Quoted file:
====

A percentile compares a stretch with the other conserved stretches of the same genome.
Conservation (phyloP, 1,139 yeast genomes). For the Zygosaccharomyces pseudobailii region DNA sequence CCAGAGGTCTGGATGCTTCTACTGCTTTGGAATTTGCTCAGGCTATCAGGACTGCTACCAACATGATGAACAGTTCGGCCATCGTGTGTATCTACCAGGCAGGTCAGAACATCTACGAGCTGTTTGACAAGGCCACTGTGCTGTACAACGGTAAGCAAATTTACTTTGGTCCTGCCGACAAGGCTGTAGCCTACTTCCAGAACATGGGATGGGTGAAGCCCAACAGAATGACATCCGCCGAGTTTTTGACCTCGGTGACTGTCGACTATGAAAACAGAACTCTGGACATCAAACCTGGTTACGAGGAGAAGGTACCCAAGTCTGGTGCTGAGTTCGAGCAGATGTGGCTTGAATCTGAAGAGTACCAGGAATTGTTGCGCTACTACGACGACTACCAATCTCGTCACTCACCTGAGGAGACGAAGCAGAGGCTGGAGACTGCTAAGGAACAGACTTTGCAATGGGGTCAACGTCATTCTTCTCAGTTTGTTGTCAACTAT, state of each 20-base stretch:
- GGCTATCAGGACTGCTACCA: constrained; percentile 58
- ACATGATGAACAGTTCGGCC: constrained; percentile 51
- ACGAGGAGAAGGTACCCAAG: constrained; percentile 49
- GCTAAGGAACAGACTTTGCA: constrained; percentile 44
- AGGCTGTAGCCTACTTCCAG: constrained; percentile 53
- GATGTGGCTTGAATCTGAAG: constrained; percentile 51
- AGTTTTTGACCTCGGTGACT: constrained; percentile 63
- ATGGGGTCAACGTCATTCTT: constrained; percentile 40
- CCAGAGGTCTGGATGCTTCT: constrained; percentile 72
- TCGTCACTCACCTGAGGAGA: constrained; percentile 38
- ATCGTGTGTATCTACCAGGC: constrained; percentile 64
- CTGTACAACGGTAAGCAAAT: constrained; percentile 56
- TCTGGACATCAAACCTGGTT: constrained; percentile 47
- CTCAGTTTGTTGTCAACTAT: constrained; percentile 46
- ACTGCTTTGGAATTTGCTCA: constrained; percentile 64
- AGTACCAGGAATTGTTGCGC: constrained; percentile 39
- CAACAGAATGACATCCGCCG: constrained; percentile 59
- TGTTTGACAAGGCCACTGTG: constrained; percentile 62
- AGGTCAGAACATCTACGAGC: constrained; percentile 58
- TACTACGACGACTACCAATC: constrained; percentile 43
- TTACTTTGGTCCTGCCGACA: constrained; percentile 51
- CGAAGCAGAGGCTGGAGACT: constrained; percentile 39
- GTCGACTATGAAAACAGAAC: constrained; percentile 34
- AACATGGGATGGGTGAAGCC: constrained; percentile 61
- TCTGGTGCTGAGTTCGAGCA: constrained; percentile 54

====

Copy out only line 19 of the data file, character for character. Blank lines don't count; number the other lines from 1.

- CAACAGAATGACATCCGCCG: constrained; percentile 59